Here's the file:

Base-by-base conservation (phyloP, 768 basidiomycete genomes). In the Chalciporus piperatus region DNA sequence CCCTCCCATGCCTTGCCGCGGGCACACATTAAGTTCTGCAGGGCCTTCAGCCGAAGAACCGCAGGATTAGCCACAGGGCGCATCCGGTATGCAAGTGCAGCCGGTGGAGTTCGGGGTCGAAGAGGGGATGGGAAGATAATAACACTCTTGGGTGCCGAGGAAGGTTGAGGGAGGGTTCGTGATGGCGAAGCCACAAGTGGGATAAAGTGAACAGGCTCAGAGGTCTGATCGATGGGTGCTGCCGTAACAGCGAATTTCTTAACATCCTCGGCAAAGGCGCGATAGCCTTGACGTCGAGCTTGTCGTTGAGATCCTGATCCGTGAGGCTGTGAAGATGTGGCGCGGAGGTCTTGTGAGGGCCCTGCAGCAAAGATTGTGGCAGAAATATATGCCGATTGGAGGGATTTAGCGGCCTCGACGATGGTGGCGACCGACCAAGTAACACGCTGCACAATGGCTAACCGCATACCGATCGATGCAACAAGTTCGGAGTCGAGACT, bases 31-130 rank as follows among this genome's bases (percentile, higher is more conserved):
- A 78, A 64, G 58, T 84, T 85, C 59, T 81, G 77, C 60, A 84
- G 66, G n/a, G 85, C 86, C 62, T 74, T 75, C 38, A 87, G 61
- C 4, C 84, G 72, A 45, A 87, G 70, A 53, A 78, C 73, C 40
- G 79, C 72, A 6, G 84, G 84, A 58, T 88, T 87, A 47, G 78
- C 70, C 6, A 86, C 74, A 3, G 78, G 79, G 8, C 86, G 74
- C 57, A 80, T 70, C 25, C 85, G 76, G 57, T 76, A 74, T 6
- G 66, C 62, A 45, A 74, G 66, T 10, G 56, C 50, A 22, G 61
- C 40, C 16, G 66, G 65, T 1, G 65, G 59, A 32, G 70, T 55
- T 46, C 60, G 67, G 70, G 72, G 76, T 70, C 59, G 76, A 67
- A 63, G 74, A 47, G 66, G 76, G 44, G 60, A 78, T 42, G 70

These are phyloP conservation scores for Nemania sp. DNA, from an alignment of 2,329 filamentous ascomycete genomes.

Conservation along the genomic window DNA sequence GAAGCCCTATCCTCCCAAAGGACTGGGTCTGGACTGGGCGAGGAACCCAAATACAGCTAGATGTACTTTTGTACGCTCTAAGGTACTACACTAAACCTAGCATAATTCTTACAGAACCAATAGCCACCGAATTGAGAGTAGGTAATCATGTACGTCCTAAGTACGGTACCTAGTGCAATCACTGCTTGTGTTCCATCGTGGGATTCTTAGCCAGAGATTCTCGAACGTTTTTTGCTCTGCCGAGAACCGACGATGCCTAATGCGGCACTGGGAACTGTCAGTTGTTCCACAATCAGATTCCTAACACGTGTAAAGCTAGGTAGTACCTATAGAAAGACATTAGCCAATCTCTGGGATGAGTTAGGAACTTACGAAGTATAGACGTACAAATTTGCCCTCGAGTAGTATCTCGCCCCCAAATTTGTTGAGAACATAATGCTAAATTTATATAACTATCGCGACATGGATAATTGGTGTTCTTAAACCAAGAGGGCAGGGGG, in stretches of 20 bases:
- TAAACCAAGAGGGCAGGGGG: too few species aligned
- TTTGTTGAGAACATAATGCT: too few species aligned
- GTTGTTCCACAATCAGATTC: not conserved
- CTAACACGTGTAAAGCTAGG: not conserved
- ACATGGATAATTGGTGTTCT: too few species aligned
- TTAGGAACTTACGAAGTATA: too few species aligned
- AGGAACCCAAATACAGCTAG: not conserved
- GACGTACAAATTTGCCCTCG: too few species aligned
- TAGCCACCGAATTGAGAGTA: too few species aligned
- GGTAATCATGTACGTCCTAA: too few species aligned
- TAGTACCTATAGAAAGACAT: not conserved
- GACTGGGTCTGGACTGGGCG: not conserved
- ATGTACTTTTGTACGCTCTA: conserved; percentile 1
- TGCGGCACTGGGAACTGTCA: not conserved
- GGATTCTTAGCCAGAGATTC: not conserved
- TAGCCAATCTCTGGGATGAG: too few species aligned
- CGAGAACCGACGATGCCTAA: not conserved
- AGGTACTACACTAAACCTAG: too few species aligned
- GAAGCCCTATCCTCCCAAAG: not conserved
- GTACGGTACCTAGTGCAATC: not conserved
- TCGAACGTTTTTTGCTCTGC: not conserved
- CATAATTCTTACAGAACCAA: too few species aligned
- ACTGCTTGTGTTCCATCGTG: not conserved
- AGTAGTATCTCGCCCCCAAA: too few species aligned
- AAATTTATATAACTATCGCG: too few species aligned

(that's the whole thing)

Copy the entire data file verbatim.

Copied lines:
Base-by-base conservation (phyloP, 768 basidiomycete genomes). In the Chalciporus piperatus region DNA sequence CCCTCCCATGCCTTGCCGCGGGCACACATTAAGTTCTGCAGGGCCTTCAGCCGAAGAACCGCAGGATTAGCCACAGGGCGCATCCGGTATGCAAGTGCAGCCGGTGGAGTTCGGGGTCGAAGAGGGGATGGGAAGATAATAACACTCTTGGGTGCCGAGGAAGGTTGAGGGAGGGTTCGTGATGGCGAAGCCACAAGTGGGATAAAGTGAACAGGCTCAGAGGTCTGATCGATGGGTGCTGCCGTAACAGCGAATTTCTTAACATCCTCGGCAAAGGCGCGATAGCCTTGACGTCGAGCTTGTCGTTGAGATCCTGATCCGTGAGGCTGTGAAGATGTGGCGCGGAGGTCTTGTGAGGGCCCTGCAGCAAAGATTGTGGCAGAAATATATGCCGATTGGAGGGATTTAGCGGCCTCGACGATGGTGGCGACCGACCAAGTAACACGCTGCACAATGGCTAACCGCATACCGATCGATGCAACAAGTTCGGAGTCGAGACT, bases 31-130 rank as follows among this genome's bases (percentile, higher is more conserved):
- A 78, A 64, G 58, T 84, T 85, C 59, T 81, G 77, C 60, A 84
- G 66, G n/a, G 85, C 86, C 62, T 74, T 75, C 38, A 87, G 61
- C 4, C 84, G 72, A 45, A 87, G 70, A 53, A 78, C 73, C 40
- G 79, C 72, A 6, G 84, G 84, A 58, T 88, T 87, A 47, G 78
- C 70, C 6, A 86, C 74, A 3, G 78, G 79, G 8, C 86, G 74
- C 57, A 80, T 70, C 25, C 85, G 76, G 57, T 76, A 74, T 6
- G 66, C 62, A 45, A 74, G 66, T 10, G 56, C 50, A 22, G 61
- C 40, C 16, G 66, G 65, T 1, G 65, G 59, A 32, G 70, T 55
- T 46, C 60, G 67, G 70, G 72, G 76, T 70, C 59, G 76, A 67
- A 63, G 74, A 47, G 66, G 76, G 44, G 60, A 78, T 42, G 70

These are phyloP conservation scores for Nemania sp. DNA, from an alignment of 2,329 filamentous ascomycete genomes.

Conservation along the genomic window DNA sequence GAAGCCCTATCCTCCCAAAGGACTGGGTCTGGACTGGGCGAGGAACCCAAATACAGCTAGATGTACTTTTGTACGCTCTAAGGTACTACACTAAACCTAGCATAATTCTTACAGAACCAATAGCCACCGAATTGAGAGTAGGTAATCATGTACGTCCTAAGTACGGTACCTAGTGCAATCACTGCTTGTGTTCCATCGTGGGATTCTTAGCCAGAGATTCTCGAACGTTTTTTGCTCTGCCGAGAACCGACGATGCCTAATGCGGCACTGGGAACTGTCAGTTGTTCCACAATCAGATTCCTAACACGTGTAAAGCTAGGTAGTACCTATAGAAAGACATTAGCCAATCTCTGGGATGAGTTAGGAACTTACGAAGTATAGACGTACAAATTTGCCCTCGAGTAGTATCTCGCCCCCAAATTTGTTGAGAACATAATGCTAAATTTATATAACTATCGCGACATGGATAATTGGTGTTCTTAAACCAAGAGGGCAGGGGG, in stretches of 20 bases:
- TAAACCAAGAGGGCAGGGGG: too few species aligned
- TTTGTTGAGAACATAATGCT: too few species aligned
- GTTGTTCCACAATCAGATTC: not conserved
- CTAACACGTGTAAAGCTAGG: not conserved
- ACATGGATAATTGGTGTTCT: too few species aligned
- TTAGGAACTTACGAAGTATA: too few species aligned
- AGGAACCCAAATACAGCTAG: not conserved
- GACGTACAAATTTGCCCTCG: too few species aligned
- TAGCCACCGAATTGAGAGTA: too few species aligned
- GGTAATCATGTACGTCCTAA: too few species aligned
- TAGTACCTATAGAAAGACAT: not conserved
- GACTGGGTCTGGACTGGGCG: not conserved
- ATGTACTTTTGTACGCTCTA: conserved; percentile 1
- TGCGGCACTGGGAACTGTCA: not conserved
- GGATTCTTAGCCAGAGATTC: not conserved
- TAGCCAATCTCTGGGATGAG: too few species aligned
- CGAGAACCGACGATGCCTAA: not conserved
- AGGTACTACACTAAACCTAG: too few species aligned
- GAAGCCCTATCCTCCCAAAG: not conserved
- GTACGGTACCTAGTGCAATC: not conserved
- TCGAACGTTTTTTGCTCTGC: not conserved
- CATAATTCTTACAGAACCAA: too few species aligned
- ACTGCTTGTGTTCCATCGTG: not conserved
- AGTAGTATCTCGCCCCCAAA: too few species aligned
- AAATTTATATAACTATCGCG: too few species aligned